Wednesday, March 10, 2010

Amount of Sleep Linked to Premature Aging

If you are like me and are lucky to sleep 4 hours a night, you might want to take action to correct this potentially serious situation. A new study published in the journal of Aging by scientists from Oregon State University found a key gene that helps control circadian rhythms can improve the health of aging fruit flies, if it is unharmed. However, significant health impacts, including early death could occur if the gene is absent. The "period" gene in fruit flies (also found and expressed in almost every cell in the human body) was examined in this study. This gene is one of four primary genes that help control the biological clock in many animals. The study used normal fruit flies compared to mutant flies where the "period" gene was absent. In their experiments, researchers caused a mild metabolic stress to the flies at various times, that corresponded to youth, middle age and old age. They found no significant change in the young flies; however in middle-age and older flies, significant damage occurred. The mutant flies lost some of their motor skills and their brains showed higher levels of neuronal degeneration, similar to Alzheimer's disease in humans. When exposed to a single stressful event, the middle age mutant flies had a 12% shorter lifespan compared to normal flies exposed to the same stress; and when exposed to a single stress in old age, mutant flies had a 20% shorter lifespan.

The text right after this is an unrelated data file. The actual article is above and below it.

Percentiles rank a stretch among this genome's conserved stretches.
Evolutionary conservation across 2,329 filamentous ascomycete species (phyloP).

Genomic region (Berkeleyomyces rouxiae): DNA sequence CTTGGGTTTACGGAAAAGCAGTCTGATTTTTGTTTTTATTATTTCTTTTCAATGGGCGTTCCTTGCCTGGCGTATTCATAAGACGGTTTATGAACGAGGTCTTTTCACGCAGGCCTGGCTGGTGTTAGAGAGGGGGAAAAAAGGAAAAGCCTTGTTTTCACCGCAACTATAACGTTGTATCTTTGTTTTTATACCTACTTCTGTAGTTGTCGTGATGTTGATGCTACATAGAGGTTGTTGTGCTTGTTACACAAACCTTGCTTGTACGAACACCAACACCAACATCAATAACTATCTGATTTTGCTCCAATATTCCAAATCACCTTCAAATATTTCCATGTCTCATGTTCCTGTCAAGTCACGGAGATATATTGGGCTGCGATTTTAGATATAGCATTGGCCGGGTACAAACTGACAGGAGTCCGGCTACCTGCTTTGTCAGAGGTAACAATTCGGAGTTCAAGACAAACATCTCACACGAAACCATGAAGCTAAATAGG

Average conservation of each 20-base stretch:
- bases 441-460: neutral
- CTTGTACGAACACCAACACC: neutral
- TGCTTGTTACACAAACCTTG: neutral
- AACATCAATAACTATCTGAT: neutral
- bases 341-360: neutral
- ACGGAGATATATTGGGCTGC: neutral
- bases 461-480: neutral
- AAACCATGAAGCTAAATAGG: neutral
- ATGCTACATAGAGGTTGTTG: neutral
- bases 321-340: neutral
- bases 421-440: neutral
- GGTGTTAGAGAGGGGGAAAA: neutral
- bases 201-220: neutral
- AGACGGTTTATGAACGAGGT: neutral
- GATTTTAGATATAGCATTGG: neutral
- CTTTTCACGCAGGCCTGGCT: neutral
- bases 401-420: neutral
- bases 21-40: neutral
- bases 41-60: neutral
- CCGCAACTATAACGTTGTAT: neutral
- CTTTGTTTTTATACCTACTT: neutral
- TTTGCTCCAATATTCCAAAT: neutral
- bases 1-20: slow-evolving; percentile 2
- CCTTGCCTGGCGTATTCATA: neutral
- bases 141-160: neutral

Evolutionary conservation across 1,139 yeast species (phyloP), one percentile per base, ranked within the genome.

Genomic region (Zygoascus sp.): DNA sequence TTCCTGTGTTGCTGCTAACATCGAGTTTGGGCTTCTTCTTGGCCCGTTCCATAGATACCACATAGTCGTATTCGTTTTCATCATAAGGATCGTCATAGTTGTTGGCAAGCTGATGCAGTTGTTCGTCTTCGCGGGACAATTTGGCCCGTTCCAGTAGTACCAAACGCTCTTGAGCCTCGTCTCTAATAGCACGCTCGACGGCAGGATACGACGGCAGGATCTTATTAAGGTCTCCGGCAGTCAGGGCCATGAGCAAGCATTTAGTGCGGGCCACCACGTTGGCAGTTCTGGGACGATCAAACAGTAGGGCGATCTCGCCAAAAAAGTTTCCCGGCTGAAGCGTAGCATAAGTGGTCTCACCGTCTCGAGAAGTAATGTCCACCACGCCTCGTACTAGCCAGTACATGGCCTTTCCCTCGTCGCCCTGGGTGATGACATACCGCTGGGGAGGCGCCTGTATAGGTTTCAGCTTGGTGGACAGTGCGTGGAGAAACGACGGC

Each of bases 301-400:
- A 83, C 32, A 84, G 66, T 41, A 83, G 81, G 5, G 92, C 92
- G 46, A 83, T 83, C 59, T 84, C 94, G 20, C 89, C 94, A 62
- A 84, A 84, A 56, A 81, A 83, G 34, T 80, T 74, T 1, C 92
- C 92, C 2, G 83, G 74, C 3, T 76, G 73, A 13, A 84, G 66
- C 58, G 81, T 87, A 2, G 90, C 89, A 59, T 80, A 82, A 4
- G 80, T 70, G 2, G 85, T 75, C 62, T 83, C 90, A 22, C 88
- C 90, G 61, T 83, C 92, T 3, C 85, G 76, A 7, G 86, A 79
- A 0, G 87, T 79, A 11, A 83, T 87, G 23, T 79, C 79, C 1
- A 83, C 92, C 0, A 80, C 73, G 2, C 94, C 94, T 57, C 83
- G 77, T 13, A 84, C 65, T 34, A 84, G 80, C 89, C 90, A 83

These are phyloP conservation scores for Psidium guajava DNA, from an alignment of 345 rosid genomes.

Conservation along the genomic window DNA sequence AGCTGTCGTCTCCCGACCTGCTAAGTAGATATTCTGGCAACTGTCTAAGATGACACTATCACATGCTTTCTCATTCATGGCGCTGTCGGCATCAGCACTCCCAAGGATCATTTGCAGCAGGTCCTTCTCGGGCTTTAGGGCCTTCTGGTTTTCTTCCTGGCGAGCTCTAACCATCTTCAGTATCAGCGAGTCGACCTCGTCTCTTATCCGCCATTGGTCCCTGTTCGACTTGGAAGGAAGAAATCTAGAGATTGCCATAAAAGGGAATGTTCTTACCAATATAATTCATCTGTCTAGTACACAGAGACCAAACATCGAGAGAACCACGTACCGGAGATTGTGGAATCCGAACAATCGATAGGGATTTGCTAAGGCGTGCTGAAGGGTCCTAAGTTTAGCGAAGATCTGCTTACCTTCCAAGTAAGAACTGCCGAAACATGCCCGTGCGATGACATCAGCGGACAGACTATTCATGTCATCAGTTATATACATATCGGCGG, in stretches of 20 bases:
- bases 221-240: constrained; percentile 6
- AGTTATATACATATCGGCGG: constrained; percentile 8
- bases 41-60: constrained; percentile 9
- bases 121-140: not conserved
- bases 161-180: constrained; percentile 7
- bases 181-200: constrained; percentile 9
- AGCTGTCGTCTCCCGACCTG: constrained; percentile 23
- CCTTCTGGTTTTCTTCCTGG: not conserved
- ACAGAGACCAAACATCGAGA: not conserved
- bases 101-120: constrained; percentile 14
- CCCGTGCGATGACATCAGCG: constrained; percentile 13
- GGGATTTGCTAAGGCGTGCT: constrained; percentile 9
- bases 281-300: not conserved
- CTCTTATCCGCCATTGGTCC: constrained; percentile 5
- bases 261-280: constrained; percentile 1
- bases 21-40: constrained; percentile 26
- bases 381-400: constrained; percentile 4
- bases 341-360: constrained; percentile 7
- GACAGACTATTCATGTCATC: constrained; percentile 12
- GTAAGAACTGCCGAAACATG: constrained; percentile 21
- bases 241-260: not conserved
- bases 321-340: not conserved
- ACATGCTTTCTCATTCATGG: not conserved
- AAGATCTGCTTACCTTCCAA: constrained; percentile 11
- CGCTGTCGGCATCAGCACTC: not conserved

The scientists theorized that the "period" gene is regulating pathways involved in removal of oxidative damage. Those flies without this gene experienced the symptoms of aging more quickly. These findings could have impacts on neurological damage, heart disease and even cancer research. The work was done under the leadership of Jadwiga Giebultowicz, an OSU professor of zoology, in collaboration with Dr. Doris Kretzschmar from the Oregon Health and Sciences University. For more information, please visit

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